He said the school, which started as a federal boarding school in 1890 and now is run by the 19 pueblos of New Mexico, “flipped the tables” and became a place where the goal was not to “assimilate” children but to help them view themselves and their Native past with pride.
“It was a very positive experience for me,” he said last week. “It was really awesome.”
Nevertheless, he said, there may well be an unmarked gravesite there. “It almost has to exist,” he said. “I’ve heard rumors, yes.”
Gary Lujan, the school’s director of trust land management, said in an email that when tribal leaders took control of the school, they “began the healing process privately in a way that was culturally appropriate for our communities.” He said the school backs Haaland’s efforts but declined to comment further.
Danny Suazo, who graduated from Santa Fe Indian School in 1985, said his father and grandfather also went to the school. Suazo, who is from Taos Pueblo and now is an academic adviser at Santa Fe Community College, said he never heard anything about unmarked graves.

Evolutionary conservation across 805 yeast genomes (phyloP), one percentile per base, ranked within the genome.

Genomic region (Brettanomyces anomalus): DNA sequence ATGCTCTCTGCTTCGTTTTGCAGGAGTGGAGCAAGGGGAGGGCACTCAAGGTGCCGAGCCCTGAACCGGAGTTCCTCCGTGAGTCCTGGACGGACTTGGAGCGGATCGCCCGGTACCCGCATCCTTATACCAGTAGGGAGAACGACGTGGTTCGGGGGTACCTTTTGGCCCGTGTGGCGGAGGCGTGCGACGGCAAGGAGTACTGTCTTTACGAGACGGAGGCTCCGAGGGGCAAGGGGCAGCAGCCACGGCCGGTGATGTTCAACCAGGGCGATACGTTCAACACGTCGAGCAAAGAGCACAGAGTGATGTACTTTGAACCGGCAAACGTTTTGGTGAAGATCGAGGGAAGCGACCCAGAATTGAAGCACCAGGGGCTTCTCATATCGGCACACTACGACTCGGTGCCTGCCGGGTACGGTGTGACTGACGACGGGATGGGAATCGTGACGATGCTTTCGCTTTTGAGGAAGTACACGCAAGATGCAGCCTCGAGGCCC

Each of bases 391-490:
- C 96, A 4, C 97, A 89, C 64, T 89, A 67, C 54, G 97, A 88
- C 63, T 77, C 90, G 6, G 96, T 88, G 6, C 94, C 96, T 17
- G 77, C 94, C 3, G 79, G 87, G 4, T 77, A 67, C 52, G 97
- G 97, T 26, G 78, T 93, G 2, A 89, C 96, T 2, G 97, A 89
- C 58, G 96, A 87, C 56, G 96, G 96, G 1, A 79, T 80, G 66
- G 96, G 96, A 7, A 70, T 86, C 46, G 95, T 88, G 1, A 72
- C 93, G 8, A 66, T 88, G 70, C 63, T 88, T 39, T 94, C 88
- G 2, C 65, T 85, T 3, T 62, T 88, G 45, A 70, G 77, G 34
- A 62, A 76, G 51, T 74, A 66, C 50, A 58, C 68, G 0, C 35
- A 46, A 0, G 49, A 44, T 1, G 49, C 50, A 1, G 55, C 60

Suazo said it would be hard to hide graves there because of all the construction that has been done at the school through the years.
A little cemetery for nuns at the defunct St. Catherine Indian School also raises questions about whether children are buried somewhere on the campus.
Ed Romero, whose Santa Fe Civic Housing Authority now owns the site, said he has heard of no unmarked graves there.
Still, others have suspicions.
Jean Marquardt, who was president of St. Catherine — a fundraising position — for two years in the mid-1990s, said she thinks there are bodies of children there.
“I just suspect it,” said Marquardt, who now lives in California. “We just don’t know who and we don’t know where.”
Marquardt added: “The Catholic Church has a history of covering things up, and the nuns were a part of it.”
A 1980 article in Pueblo News quoted Sister Adele Snyder of St. Catherine as saying that in the old days, there “would be an epidemic or outbreak of disease and we lost some of our students. The sisters used to preserve their bodies in vaults underneath one of the buildings … to show the parents proof they had really died and that they weren’t being hidden from them.”
But Sister Patrick Marie Dempsey, who worked at St. Catherine for 23 years, said she doesn’t know what Snyder was talking about and she knows nothing about bodies.